Former Associate Dean of MIT Sloan School and Harvard MBA Son Sentenced to Prison for Hedge Fund Scam
BOSTON—Two former Boston-area hedge fund managers were sentenced on Dec. 14, 2015, for conspiring to mislead investors into investing more than $500 million in their fraudulent hedge fund business.
Gabriel Bitran, 70, of Newton, a former professor and associate dean of the Massachusetts Institute of Technology (MIT) Sloan School of Business, and his son Marco Bitran, 40, of Brookline, a Harvard Business School graduate and money manager, were each sentenced by U.S. District Court Senior Judge Mark L. Wolf to 45 months in prison, three years of supervised release, forfeiture and restitution of more than $11 million.
From 2005 through 2011, Gabriel and Marco Bitran solicited and maintained investors in their hedge fund and investment advisory businesses through false claims that, for eight or more years they had delivered average annual returns between 16 and 23%, with no down years. The Bitrans falsely told investors that the money in their hedge funds would be invested according to a complex mathematical trading model developed by Gabriel Bitran and based upon his MIT research on optimal pricing theory. The Bitrans also routinely concealed from investors that certain of their hedge funds were simply “funds of funds,” that is, hedge funds in which values of investments are determined by the value of investments in other independently managed hedge funds, some of which were themselves broad-based funds of funds.
By means of their fraudulent representations, the Bitrans induced investors to entrust over $500 million to their businesses. From this money, the Bitrans paid themselves millions of dollars in management fees.
In the fall of 2008, several of the Bitrans’ hedge funds had disastrous losses, resulting in investors losing 50–75% of their principal in many instances. Nonetheless, as their funds were experiencing these losses, Gabriel and Marco Bitran redeemed approximately $12 million of their own money from these hedge funds, while deferring other investors’ requests for redemption. The Bitrans thereby extracted much of the value of their own investments while leaving other investors to suffer more losses as the funds’ values declined precipitously.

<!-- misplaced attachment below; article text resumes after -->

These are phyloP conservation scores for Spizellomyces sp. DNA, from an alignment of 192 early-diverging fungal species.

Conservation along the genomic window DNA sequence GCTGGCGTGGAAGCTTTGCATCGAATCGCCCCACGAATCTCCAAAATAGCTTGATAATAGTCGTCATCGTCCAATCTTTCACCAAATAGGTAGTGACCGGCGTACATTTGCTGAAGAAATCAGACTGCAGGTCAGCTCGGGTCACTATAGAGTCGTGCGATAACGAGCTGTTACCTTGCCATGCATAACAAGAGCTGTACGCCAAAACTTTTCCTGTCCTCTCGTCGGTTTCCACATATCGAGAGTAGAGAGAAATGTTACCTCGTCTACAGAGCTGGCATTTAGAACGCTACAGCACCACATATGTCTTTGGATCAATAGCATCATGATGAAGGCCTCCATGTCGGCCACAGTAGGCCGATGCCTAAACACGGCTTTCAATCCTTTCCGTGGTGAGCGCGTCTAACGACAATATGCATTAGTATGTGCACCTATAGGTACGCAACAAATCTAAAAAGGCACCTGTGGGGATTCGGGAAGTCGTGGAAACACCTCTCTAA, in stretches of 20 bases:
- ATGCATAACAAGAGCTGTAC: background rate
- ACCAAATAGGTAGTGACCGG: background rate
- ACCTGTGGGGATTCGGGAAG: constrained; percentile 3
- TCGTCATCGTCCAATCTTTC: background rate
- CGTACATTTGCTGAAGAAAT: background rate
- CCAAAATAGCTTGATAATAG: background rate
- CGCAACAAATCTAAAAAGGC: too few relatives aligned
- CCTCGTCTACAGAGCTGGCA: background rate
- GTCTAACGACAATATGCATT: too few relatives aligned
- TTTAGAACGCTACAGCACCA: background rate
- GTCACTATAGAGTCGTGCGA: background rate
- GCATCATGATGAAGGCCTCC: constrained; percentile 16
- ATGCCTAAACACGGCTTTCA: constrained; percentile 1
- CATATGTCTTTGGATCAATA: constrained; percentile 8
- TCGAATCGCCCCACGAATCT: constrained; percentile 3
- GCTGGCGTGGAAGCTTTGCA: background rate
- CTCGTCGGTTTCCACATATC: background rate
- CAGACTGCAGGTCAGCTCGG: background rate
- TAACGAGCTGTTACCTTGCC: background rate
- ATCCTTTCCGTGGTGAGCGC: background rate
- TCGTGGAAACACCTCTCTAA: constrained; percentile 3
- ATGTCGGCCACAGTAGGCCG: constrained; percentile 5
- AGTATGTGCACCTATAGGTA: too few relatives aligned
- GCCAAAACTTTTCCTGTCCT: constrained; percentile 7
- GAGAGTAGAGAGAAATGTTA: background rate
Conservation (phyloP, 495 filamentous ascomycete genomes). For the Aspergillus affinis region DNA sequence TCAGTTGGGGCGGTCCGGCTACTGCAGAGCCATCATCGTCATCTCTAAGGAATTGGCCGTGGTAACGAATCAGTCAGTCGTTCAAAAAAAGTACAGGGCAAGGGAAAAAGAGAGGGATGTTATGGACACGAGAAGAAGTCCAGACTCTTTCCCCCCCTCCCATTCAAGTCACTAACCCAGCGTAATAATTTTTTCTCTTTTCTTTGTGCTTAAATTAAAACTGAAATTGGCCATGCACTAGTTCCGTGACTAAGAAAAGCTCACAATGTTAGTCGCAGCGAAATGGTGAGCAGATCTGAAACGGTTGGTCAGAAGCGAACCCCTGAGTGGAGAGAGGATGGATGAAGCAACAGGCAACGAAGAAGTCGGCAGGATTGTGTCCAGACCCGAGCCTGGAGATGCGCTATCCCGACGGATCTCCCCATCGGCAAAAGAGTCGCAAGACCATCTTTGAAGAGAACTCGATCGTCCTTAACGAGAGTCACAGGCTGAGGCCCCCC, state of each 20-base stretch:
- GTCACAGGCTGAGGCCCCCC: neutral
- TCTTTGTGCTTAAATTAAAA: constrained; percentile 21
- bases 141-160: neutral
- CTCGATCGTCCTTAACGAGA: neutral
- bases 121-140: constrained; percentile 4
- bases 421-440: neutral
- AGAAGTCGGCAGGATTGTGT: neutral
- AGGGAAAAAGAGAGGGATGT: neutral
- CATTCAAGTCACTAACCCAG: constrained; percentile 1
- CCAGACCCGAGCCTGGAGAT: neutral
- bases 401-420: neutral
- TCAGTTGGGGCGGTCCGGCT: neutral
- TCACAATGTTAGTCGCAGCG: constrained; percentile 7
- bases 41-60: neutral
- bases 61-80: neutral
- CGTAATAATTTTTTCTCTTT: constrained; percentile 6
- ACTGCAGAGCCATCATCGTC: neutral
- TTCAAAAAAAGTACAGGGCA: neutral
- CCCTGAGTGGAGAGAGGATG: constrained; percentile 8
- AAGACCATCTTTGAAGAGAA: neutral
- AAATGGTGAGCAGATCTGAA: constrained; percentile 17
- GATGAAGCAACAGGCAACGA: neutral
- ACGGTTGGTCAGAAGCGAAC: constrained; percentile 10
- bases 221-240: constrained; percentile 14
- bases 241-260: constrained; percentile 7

In January 2009, while investigating potential victims of the Madoff fraud, examiners from the United States Securities and Exchange Commission (SEC) learned of the Bitrans’ performance claims and asked for supporting documentation. In response, the Bitrans made false statements to the SEC examiners and provided fabricated records.
At the same time they were lying to investigators and investors, Gabriel and Marco Bitran privately admitted to each other that they had made false statements to investors and owed them restitution. For example, in July 2009, Gabriel Bitran e-mailed Marco Bitran and discussed the fact that they had misled investors:
“We have mislead [sic] a lot of people with a range of statements that were incorrect simply to increase our income. . . . A person with the experience and knowledge of the financial sector and a veteran professor of MIT should not have engaged in this type of behavior. . . . I certainly do not blame you for everything that happened; we both share responsibility. . . . With [several named individuals] and probably a few others . . . we told them a story that was not true! . . . In my view you are discarding their anger as bad losers. This is not the whole story. They are not idiots, they know that they were mislead [sic]. The penalty for this type of action is Full [sic] restitution, which obviously we cannot afford.”
Similarly, in a Sept. 1, 2009 e-mail, Marco Bitran acknowledged to his father that he had not acted honestly. He stated:
“We are certainly sharing equally in this dad. . . . Lots of our problems were caused by my good intentions but very poor actions when it came to true honesty.”
Still, from early 2009 through 2010, the Bitrans took steps to shield their personal assets by transferring them out of their businesses and into entities with less obvious affiliations to Gabriel and Marco Bitran. To effect some of these transfers, they used the identity of a family member without that person’s knowledge, obtaining falsely notarized signatures in that person’s name, to shield millions of dollars that they had siphoned out of the hedge funds.
In total, the Bitrans lost more than $140 million of their investors’ principal.
United States Attorney Carmen M. Ortiz; Harold H. Shaw, Special Agent in Charge of the Federal Bureau of Investigation, Boston Field Division; and William P. Offord, Special Agent in Charge of the Internal Revenue Service’s Criminal Investigation in Boston, made the announcement today. The United States Attorney’s Office received valuable assistance from the Securities and Exchange Commission in the course of investigating this case. The case was prosecuted by Assistant U.S. Attorneys Sara Miron Bloom, Brian Pérez-Daple and Mary Murrane of Ortiz’s Criminal Division.